Read Head/Blue Head
Former England boss Sir Clive Woodward talks of T-Cup: Thinking Correctly Under Pressure. The All Blacks talk about Red Heads and Blue Heads.
After New Zealand were bundled out by France in the quarter-final of the 2007 World Cup, the team brought in Ceri Evans, a forensic psychologist, who introduced a simple strategy for dealing with pressure: Red Head/Blue Head.
Simply put, Red Head is choking. It is a future-focused panic – “we have to score, we have to score!” – which leads to overreaching, poor decision-making, poor task focus. The opposite is Blue Head; being clear and accurate, on task, and in the moment – making sure the mind is in the game.
To shift from Red to Blue, players use simple anchors or triggers. All Blacks captain Kieran Read – who will play his 100th Test on Saturday – looks at all four corners of the stadium to regain the ‘big picture’. Players are taught to stay in the moment and trust the process.
To see the result of that approach, watch their last-minute 24-22 win over Ireland in 2013, when they went nearly the length of the field in a sustained attack after the end of normal time to score the decisive try.
There is no room for disruptive influences in the All Blacks set-up. “No egos” is the polite way of putting it. The New Zealand team use a rather more blunt phrase, borrowed from Australian rules football team Sydney Swans – one that cannot be repeated here. Such bluntness does the trick.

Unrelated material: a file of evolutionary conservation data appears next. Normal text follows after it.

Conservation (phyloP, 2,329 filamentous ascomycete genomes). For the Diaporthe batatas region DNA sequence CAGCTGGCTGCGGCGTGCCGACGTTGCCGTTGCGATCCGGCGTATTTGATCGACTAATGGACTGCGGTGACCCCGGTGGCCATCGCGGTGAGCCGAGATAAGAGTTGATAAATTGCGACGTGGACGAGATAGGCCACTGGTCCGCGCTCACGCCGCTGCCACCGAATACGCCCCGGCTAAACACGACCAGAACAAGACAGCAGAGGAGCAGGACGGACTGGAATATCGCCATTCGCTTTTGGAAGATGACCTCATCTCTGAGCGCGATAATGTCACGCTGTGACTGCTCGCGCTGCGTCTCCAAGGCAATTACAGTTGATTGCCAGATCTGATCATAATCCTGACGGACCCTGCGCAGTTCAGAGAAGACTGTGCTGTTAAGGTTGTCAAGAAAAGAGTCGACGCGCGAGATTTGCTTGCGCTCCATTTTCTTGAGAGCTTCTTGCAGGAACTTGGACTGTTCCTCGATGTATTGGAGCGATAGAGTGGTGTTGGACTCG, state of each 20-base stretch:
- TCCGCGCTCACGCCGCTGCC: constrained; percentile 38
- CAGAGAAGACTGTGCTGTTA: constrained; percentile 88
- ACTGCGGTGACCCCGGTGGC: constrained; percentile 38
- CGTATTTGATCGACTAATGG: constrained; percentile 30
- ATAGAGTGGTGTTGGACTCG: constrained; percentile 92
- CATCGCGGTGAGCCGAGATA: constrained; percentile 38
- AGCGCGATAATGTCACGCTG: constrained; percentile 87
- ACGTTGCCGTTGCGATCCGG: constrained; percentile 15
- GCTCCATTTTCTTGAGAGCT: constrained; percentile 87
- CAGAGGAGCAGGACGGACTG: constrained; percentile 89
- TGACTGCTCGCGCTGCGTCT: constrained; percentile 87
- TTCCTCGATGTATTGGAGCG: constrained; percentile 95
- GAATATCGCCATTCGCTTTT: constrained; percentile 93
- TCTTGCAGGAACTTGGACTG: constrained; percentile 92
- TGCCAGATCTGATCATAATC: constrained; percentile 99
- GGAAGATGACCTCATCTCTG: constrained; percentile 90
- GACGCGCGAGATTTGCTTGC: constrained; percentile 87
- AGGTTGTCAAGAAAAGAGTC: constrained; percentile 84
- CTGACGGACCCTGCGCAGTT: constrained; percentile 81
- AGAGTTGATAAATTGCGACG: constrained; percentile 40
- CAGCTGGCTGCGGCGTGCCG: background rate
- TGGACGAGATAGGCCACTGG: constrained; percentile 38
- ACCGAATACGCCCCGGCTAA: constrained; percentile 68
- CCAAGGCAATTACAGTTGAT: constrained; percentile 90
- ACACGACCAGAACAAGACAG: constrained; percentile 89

Head coach Steve Hansen once said: “Take a bucket of water, put your hand in it, now take it out. That’s how long it takes to replace you.” Disruptive influences do not last long in this environment. As they say: “No one is bigger than the jersey.”
Leave the jersey in a better place
Maori have a fabulous concept, whakapapa. It is the genealogy, the lineage of a person, a family, a tribe, a team. Deep within the All Blacks’ famous haka is the phrase, “this is your time, this is your moment”. Every All Black understands he is part of a long lineage and that this is his time to shine, his chance to make his contribution.
Every player’s fundamental purpose is to “leave the jersey in a better place”, on the field and off, and in doing so, to achieve mana – greatness. Protecting and enhancing the legacy of the jersey is the simple idea at the heart of this remarkable outfit.
That is why Saturday matters. It will always matter in the history of this team, the whakapapa of this people.
James Kerr is the author of Legacy: What The All Blacks Can Teach Us About The Business Of Life.